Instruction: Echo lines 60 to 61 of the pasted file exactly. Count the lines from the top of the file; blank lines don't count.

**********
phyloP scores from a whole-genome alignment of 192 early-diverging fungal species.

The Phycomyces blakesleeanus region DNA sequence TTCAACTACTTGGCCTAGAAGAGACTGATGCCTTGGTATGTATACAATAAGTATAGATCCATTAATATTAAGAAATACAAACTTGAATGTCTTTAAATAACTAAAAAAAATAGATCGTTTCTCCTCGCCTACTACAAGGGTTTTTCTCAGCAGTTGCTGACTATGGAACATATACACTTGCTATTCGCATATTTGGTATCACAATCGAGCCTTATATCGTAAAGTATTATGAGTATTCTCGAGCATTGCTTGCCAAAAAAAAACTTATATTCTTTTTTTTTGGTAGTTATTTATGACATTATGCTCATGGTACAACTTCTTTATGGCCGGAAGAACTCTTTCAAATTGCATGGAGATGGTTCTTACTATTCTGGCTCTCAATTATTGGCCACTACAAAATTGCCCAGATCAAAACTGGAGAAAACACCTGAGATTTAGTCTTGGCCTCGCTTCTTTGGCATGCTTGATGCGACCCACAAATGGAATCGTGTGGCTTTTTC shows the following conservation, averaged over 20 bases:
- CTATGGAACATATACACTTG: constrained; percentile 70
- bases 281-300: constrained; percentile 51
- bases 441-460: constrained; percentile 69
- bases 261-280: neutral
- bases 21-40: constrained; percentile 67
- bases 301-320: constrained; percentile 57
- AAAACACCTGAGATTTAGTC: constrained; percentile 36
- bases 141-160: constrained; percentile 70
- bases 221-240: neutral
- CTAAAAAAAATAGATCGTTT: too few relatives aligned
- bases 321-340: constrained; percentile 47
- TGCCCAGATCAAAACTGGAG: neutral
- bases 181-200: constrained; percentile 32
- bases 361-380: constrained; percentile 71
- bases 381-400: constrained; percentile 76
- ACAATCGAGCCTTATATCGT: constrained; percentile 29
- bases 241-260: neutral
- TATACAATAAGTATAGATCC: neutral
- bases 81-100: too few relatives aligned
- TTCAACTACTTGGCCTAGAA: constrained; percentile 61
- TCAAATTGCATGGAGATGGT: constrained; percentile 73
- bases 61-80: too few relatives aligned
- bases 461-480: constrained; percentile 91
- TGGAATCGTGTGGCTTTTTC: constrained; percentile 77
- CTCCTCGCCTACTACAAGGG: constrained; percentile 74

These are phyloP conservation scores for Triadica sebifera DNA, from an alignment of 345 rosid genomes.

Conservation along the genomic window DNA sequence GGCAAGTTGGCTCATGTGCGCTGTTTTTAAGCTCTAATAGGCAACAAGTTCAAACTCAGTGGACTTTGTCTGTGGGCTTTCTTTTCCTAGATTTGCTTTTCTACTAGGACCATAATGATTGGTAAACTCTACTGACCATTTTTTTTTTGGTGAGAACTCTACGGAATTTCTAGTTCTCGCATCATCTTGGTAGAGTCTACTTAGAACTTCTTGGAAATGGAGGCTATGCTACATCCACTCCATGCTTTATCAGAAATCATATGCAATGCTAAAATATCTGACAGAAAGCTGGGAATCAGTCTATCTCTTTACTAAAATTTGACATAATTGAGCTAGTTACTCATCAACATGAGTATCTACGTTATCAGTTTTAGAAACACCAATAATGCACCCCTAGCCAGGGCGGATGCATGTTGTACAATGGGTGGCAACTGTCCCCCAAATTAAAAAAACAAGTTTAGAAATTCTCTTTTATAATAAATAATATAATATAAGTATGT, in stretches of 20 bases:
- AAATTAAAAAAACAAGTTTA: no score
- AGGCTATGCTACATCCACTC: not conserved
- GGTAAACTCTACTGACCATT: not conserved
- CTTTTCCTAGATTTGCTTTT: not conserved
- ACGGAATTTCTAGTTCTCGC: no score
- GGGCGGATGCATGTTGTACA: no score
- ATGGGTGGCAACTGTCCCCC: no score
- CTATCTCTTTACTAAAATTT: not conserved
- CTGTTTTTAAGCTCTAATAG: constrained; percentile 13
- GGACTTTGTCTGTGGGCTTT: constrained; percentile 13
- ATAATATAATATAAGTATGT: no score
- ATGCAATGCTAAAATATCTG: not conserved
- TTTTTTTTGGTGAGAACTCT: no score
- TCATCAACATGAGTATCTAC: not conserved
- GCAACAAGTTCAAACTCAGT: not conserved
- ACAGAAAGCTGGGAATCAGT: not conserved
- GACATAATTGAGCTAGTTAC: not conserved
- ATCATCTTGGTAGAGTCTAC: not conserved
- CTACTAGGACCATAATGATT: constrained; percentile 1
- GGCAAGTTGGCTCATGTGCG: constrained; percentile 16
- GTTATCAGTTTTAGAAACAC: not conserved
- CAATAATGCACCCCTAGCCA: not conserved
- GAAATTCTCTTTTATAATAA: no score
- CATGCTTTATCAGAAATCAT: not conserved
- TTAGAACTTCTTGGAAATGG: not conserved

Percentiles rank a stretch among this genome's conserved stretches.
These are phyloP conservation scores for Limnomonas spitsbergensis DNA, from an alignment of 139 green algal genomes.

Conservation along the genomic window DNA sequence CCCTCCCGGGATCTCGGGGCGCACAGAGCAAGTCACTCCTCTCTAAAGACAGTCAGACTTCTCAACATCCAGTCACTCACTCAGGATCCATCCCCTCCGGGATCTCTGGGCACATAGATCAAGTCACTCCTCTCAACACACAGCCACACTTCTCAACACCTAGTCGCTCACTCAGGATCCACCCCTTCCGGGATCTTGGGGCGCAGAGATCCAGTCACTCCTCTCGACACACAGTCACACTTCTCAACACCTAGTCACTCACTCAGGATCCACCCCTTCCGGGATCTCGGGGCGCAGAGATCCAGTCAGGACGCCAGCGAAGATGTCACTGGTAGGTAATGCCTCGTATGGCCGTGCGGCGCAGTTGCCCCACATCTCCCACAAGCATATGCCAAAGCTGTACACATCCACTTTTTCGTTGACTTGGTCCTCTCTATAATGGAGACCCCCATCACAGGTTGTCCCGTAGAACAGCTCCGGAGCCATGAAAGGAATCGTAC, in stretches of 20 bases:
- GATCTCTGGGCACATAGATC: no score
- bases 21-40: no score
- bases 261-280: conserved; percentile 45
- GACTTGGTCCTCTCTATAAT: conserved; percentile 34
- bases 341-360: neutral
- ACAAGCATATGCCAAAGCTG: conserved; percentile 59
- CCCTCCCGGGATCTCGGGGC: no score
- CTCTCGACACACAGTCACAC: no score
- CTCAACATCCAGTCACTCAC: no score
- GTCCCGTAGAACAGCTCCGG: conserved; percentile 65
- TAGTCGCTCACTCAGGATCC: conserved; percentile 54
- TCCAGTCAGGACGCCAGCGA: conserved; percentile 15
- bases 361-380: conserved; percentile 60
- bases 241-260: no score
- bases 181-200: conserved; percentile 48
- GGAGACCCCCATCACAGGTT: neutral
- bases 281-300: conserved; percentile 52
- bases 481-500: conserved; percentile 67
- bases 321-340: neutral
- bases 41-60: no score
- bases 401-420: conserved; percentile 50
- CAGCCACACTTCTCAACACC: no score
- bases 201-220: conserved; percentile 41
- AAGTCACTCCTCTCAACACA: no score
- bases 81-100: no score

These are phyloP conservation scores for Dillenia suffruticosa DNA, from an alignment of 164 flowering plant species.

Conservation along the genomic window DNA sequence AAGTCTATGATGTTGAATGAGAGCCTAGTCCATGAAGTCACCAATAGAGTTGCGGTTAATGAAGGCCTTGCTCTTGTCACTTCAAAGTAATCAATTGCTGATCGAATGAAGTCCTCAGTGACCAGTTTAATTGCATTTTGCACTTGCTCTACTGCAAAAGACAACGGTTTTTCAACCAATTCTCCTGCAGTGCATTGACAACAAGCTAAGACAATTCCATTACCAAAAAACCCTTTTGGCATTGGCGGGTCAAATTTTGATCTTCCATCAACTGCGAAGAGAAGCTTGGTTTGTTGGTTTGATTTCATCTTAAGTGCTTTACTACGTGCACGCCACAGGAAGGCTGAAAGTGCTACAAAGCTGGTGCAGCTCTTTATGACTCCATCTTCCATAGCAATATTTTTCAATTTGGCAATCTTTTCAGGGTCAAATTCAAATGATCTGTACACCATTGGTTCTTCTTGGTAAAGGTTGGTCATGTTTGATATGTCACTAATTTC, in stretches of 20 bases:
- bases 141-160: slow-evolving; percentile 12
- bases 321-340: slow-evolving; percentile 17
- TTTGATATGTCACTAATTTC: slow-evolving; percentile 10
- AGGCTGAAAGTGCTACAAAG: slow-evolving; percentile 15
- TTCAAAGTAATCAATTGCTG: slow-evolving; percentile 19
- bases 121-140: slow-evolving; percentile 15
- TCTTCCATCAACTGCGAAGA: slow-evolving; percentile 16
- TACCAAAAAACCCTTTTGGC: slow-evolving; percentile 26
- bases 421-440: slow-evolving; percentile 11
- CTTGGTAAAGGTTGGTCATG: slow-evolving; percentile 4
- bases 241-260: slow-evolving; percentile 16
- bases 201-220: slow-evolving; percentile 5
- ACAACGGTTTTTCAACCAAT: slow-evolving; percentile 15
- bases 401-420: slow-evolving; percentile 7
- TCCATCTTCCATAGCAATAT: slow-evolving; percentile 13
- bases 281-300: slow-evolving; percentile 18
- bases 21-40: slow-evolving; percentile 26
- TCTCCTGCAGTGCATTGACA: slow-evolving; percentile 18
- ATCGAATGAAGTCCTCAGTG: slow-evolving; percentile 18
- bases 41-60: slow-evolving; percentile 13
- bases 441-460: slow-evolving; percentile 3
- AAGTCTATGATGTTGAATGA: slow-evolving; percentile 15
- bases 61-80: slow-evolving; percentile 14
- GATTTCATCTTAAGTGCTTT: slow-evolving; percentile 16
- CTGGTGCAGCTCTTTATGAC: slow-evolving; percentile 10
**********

- bases 261-280: conserved; percentile 45
- GACTTGGTCCTCTCTATAAT: conserved; percentile 34